So much of this issue touches upon winter and the solstice, and ways we might all celebrate this magical time. One might concentrate on bleakness, consider how the sun hangs at its lowest point, ruminate on how the word solstice literally means “sun standing still,” reflect on how the days since June have grown shorter and shorter. Or, look upon winter as the time of the sun’s rebirth, and recall Shelley’s plaintive lament, “O, wind, if Winter comes, can Spring be far behind?”
I find these pages full of beauty and hope: from the cover image Peaceful Light, to the exhibitions with themes of solstice and the return of the light, to the peace of nature. In her column, Judith Canty Graves considers the beauty of the winterscape and its light from a gardener’s perspective.
“I love how the snow glistens in the diminishing light of the sunset,” says Cover Artist Margie Kluska. Peaceful Light, she adds, captures that part of day “when it’s time to go inside and get warm by the fire with a steaming cup of cocoa.” As you seek to escape the cold, don’t forget to warm your psyche with art and music. Asheville Gallery of Art presents its Winter Solstice, the Art League of Henderson County offers A LOTTO Art and The Gallery at Flat Rock hosts A BIG Little Show. A Swannanoa Solstice, a holiday tradition for more than 20 years, returns to Wortham Center with new voices and instruments. (p. 26)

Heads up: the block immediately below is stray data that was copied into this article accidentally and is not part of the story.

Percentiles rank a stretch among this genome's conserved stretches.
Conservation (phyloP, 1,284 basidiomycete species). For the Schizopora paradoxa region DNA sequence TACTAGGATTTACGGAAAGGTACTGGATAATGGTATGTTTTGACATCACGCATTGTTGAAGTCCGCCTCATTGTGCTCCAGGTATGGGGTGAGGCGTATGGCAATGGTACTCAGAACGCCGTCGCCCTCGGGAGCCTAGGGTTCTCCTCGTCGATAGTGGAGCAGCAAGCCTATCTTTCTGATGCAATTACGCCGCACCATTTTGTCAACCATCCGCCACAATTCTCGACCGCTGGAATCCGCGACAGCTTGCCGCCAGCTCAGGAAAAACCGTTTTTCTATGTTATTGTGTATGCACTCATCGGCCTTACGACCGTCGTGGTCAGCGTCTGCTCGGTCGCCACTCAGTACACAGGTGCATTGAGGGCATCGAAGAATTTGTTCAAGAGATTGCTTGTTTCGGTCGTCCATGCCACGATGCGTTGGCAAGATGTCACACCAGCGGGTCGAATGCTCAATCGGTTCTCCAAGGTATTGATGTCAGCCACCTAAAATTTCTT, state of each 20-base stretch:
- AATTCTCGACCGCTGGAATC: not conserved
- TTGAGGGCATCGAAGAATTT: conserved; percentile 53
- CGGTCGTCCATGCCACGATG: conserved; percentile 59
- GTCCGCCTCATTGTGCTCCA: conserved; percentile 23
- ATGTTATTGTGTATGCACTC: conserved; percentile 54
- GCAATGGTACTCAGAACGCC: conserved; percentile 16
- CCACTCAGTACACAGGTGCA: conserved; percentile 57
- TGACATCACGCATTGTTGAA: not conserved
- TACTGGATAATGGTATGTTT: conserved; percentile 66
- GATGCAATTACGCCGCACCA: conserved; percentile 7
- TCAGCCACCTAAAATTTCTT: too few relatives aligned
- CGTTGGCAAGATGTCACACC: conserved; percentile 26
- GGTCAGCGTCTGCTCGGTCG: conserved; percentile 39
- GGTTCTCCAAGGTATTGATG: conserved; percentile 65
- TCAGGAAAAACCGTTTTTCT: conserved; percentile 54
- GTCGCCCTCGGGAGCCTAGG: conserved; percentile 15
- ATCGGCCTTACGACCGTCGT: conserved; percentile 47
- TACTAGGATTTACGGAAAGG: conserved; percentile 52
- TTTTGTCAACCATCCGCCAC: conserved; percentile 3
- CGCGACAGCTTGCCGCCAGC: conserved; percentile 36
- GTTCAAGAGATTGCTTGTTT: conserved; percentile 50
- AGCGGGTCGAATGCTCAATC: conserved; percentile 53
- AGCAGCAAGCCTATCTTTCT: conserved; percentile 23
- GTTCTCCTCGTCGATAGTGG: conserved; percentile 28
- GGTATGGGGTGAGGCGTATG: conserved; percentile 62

For me, December is always a nostalgic time, when I recall childhood and parents who brought so much happiness into our home. Edward Morris captures just such holiday warmth with his lovely, original Christmas cards sent out every year to fortunate friends and family. Traditions bring us peace, and our region provides a wealth of ways to mark the holidays and the winter season, among them Deck the Trees, the Madison County Arts Council’s Holiday Sale and Handel’s Messiah, DIY-style.
“This is the solstice, the still point/of the sun, its cusp and midnight,/the year’s threshold/and unlocking, where the past/lets go and becomes the future….” [from Shapechangers in Winter] Leave it to Margaret Atwood to say so beautifully what this time of year truly means.
Gina Malone can be reached at firstname.lastname@example.org